The point of the 1st Amendment is for the government to maintain neutrality when it comes to all matters of religion. Just like the constitution doesn’t have any provisions that explicitly says you can’t kill another person, but is implied that such matters is up to the states, so it is also implied that the government cannot endorse a religious viewpoint.

          If local governments are seen promoting a religious viewpoint, then a judge would rightly conclude it goes against the intention of the Establishment Cause.

          Granted, I’m not a lawyer and I pulled most of that out of my ass, but I’m basing it on what the Constitution intended to convey in the 1st Amendment, and rulings by justices in other states.

          “Who is is that is wrong on the issue is irrelevant”

          Then why did you bring up the perceived liberal bias of the judge?

        • Trilemma

          The city council had to pass a number of laws to get the monument placed on public property at the city hall. In passing those laws, the city council violated the establishment clause.

          • Reason2012

            Did it pass laws saying only Christian monument gets placed there, or a RELIGIOUS monument gets placed there? If the law was Christian monument and not others, then yes, that would be a violation.

  • swek

    Religion is a private matter
    You can peddle your religion on private property
    When you put your religion in a public space with public support, you are directly spitting at the constitution which has kept us together for 220 years

    • Jack Lee

      Your ignorance is showing. The Constitution was written based on the BIBLE, book of Deuteronomy. You have no idea what you are saying!!!

    • Matilde Tavares

      The 10 commandments are standards set for a lawful society , not necessarily a religious one; nothing stopped Wiccan from practicing their wiccanness..,
      Pathetic wasted money is spent of taxpayers for this kind of case!

      • Lexical Cannibal

        “I am the LORD your God, you shall have mo other gods before me.”

        If that were literal US law, I think that would stop a few Wiccans.

  • The Skeptical Chymist

    Exactly the correct decision. If you want to erect a monument to your particular religion, do it on your own property.

    • Jack Lee

      Why is “In God we trust” on your money then?

      • Lexical Cannibal

        Because in 1956, the 84th US Congress was looking for ways to differentiate itself from the Soviet Union, and so passed a law declaring it our national motto and that it must be printed on all currency. Further, the motto has largely had to retreat to the argument that the “god” referenced in the motto is not any single deity, but god in the sense of the non-sectarian, deist concept; adamantly not exclusively Christian, but representative of the freedom of all faiths and beliefs in America. That said, I think you and I would both agree that this is a lie.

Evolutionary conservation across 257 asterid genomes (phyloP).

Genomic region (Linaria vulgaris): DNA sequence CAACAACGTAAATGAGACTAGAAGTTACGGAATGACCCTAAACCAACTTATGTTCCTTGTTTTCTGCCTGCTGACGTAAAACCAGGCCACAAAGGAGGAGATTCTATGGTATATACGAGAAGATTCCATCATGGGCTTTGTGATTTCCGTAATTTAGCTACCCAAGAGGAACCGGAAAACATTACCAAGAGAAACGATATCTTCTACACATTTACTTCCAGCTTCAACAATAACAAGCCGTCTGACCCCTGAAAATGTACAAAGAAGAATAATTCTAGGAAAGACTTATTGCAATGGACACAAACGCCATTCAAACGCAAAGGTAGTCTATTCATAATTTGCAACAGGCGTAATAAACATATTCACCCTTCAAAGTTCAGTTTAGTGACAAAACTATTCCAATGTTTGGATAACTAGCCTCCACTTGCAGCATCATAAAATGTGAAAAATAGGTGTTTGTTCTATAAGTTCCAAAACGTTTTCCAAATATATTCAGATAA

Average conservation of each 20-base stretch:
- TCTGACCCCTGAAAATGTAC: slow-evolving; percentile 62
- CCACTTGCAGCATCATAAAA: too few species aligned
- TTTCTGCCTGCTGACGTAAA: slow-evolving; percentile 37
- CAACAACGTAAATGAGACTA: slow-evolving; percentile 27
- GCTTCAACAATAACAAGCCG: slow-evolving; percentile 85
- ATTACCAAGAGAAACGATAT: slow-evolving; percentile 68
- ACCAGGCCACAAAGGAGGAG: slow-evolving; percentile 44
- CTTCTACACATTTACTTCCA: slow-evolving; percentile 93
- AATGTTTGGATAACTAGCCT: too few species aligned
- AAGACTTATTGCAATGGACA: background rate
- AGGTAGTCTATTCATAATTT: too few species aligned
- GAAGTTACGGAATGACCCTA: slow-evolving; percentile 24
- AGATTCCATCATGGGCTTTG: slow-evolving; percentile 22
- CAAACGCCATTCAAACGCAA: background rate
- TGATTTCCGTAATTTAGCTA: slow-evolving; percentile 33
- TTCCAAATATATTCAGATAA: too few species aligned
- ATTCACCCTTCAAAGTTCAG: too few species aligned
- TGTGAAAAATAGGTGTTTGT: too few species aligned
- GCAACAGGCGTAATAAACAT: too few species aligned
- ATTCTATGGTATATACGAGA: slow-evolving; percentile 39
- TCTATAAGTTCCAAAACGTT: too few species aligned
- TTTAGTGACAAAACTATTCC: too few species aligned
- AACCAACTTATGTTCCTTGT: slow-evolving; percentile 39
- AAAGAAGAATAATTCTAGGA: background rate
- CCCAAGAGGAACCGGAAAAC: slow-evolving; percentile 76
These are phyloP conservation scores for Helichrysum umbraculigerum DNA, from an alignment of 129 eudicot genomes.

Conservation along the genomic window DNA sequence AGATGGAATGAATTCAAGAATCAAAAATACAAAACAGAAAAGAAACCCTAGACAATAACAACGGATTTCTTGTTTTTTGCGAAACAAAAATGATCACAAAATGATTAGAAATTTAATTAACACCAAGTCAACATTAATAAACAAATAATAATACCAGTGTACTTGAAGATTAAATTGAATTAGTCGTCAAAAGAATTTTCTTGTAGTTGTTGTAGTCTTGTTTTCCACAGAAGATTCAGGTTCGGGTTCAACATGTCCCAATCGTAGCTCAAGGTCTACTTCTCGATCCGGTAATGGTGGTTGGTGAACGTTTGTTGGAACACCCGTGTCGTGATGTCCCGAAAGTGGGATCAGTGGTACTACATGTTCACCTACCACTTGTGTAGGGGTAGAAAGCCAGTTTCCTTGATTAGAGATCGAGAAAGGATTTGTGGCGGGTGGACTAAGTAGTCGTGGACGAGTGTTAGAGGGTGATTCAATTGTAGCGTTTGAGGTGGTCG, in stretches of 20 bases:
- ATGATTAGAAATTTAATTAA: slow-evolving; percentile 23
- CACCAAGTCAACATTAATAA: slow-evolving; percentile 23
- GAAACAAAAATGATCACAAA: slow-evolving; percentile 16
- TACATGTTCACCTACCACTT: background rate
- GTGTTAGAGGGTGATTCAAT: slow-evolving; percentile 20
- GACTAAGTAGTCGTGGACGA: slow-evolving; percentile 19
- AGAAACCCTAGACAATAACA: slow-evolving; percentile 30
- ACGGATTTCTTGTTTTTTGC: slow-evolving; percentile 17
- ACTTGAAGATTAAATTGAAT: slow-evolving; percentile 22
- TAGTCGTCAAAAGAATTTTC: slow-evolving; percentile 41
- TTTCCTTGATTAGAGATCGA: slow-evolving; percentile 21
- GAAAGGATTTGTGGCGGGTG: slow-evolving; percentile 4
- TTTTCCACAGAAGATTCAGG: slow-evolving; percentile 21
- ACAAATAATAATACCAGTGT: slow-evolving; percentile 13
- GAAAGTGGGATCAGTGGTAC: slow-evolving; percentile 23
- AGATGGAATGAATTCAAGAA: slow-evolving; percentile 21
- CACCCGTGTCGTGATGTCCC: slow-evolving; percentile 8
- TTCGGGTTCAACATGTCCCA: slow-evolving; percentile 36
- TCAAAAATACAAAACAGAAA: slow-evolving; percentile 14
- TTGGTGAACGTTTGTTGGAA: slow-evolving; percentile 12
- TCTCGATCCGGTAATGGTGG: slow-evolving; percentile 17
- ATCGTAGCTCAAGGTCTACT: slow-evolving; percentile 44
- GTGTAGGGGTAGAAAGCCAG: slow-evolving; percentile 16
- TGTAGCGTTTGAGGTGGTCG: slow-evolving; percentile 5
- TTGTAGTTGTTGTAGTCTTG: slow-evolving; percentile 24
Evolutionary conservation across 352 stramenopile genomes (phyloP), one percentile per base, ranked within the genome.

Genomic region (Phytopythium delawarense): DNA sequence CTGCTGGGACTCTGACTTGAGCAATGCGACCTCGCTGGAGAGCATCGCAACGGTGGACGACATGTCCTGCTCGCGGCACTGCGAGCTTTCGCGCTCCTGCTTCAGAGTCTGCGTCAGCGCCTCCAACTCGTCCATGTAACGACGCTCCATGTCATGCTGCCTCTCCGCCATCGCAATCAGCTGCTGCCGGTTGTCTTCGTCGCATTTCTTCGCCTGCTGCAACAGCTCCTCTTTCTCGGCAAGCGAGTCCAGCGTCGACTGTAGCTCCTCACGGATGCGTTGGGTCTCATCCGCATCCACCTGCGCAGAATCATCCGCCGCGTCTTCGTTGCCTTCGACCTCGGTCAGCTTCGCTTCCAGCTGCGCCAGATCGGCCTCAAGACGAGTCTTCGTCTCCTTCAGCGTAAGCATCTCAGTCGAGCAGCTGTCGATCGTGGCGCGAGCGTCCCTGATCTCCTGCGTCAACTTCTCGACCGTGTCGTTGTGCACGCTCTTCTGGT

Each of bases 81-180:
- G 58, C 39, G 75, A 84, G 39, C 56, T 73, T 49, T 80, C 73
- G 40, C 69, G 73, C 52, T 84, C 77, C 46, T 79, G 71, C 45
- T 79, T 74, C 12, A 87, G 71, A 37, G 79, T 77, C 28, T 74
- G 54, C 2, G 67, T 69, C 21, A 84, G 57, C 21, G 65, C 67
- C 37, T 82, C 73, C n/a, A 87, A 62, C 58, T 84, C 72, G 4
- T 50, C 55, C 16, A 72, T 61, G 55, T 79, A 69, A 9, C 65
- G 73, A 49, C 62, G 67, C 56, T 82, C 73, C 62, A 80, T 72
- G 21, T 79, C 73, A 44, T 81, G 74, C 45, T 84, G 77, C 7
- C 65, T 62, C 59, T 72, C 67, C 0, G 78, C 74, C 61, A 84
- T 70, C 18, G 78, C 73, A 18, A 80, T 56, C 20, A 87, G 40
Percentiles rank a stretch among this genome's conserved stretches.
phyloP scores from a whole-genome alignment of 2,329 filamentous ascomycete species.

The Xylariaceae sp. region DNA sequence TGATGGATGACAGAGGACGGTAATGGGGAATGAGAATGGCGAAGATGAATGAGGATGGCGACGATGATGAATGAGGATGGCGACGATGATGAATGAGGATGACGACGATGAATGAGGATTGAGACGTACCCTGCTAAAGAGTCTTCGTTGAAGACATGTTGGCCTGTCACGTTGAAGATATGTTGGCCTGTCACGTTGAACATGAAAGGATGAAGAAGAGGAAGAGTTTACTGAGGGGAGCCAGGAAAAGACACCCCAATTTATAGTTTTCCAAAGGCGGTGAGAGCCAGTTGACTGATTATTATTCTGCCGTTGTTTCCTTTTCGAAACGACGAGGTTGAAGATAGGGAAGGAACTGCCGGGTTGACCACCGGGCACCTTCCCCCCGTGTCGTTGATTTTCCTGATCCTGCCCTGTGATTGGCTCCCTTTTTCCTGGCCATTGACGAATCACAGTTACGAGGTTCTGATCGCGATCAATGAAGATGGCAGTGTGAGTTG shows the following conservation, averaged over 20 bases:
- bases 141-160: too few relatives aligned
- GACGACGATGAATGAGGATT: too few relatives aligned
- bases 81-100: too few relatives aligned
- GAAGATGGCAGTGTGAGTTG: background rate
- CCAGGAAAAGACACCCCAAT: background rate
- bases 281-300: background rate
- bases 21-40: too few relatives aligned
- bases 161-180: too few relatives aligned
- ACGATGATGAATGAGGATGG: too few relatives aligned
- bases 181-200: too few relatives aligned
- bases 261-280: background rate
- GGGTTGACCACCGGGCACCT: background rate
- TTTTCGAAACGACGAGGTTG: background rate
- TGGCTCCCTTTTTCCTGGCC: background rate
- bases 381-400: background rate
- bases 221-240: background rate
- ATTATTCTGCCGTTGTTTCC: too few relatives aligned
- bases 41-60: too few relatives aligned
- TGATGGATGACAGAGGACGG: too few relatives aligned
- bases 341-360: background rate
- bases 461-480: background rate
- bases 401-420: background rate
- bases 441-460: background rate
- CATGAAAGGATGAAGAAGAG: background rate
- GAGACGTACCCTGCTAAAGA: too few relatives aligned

• Matilde Tavares

    The 10 commandments are the bedrock principles of Ronan Law. So now that is not offensive? Should we let Thieves, etc just go free, & all other law breakers be “free” to live in lawless fashion? Should we endorse that ? What will happen to Legal system?

    • Lexical Cannibal

      This argument’s a total nonstarter, unfortunately. Not only are many of these commandments generally agreed upon regardless of the “big ten’s” existence (Hammurabi’s code forbade stealing and killing, for instance), but it’s also still possible to disagree with something without finding every part of it objectionable. E.g., I find Nazism detestable in all forms, but find the Third Reich’s policy towards ending animal abuse remarkably progressive for its time.

      To the matter at hand; I don’t anyone is arguing that we should ditch rules against killing or stealing. That’s stupid and reductive. It’s really more that “have no other gods” bit that’s the sticking point for most other folk.

  • peanut butter

    Sell the person who placed it there the tiny piece of land it sits on for one dollar then refuse to sell any more land. Problem solved.

  • Eldrida Urika

    So, I’m curious. What ever happened to ignoring things you don’t appreciate. Like clicking on a different link because the one you are reading in anti-everything.
    In my day, we didn’t have the internet and we had to read things in magazines and newspapers full of advertising. We learned that when an ad was offensive that we could turn the page and just not look at it.
    We learned with TV we could (eventually) mute the commercials that we didn’t want to hear (or didn’t want the children to hear)
    Why does someone who says they are offended not just look the other way? If they don’t believe or whatever, just do not look. It caused a lot less problems then.

    I don’t understand how someone can feel alienated by something they don’t have to look at. It’s obviously there for someone else.

    If you don’t believe, why does someone elses belief bother you at all? Christians should not bother the non-believers about not believing, why can non-believers complain about Christians believers.

    Majority rules or minority rules shouldn’t be necessary if people would just walk away without looking at them. Look at the beauty around them instead of something that offends them.

    There are plenty of secular verses that could be put up for anyone who is not a believer. and it’s already a law that any ‘religion’ may put up their own display if requested. Why does it have to be one display? Having other displays give the people who are offended the ability to choose not to look at the one, and enjoy the other, just as Christians enjoy ours.

    I just do not understand why people just can’t allow each other to have beliefs and leave them to it.

    Religion is a private matter. yes it is, but there is no reason that it has to be the only thing Peddling anything. Everyone is allowed to peddle their beliefs even those who have none. That’s ok according to the constitution as the condition that Christian displays are in controversy because it is not One Religion.

    Besides that it is a very controversial question about the word Establishment. Besides, although it is your belief that it is like spitting at the constitution is just like a religious belief. You are welcome to it, but you should not be putting others beliefs down if you want to post your own belief. State that you don’t agree, but there is no need to treat us all like we are jumping on this bandwagon because not all Christians agree with leaving their displays in public places.
    You really need to take a chill pill and not attack one group as if everyone is the same about everything. It’s called discrimination. It’s like saying Mexicans love taco’s when not all Mexicans actually do like taco’s. So please don’t be rude to all Christians before you even find out what the view really is. OK? Thanks. Have a good day!